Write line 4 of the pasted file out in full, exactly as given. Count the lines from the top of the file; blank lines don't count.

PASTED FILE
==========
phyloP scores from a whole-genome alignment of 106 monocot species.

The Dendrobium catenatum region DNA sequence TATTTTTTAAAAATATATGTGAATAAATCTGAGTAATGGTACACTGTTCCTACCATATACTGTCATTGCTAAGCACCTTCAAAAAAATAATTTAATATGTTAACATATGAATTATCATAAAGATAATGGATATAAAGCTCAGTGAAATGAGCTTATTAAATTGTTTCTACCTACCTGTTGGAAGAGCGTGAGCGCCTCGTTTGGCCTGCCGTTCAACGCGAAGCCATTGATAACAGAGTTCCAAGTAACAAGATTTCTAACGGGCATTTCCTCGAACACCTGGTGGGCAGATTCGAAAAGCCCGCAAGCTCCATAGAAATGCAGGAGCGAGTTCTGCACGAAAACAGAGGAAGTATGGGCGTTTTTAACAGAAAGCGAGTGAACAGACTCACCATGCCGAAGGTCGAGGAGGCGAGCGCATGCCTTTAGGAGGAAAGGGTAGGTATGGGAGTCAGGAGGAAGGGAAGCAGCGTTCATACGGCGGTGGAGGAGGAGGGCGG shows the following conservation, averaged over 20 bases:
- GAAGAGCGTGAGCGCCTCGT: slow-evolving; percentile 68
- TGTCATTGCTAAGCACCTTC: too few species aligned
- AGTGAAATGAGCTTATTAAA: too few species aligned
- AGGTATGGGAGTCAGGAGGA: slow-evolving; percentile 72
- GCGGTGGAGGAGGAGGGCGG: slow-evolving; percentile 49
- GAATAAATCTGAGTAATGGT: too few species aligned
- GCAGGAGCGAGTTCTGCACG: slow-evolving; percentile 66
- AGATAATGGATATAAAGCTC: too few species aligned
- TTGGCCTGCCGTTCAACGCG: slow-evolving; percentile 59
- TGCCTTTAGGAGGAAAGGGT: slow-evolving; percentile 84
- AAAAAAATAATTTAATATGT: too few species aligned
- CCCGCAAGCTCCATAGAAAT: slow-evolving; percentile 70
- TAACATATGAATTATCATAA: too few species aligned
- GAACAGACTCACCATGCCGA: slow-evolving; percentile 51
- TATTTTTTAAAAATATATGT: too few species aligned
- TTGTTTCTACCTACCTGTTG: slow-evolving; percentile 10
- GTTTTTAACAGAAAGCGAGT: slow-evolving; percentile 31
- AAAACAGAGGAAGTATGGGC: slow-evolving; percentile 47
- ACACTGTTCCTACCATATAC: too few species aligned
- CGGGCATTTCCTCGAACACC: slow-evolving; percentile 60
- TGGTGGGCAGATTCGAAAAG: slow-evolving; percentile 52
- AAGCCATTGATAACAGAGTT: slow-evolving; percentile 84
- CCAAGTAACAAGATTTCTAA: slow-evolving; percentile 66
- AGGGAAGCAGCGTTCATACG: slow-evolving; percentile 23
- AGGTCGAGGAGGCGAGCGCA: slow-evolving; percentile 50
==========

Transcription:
- TGTCATTGCTAAGCACCTTC: too few species aligned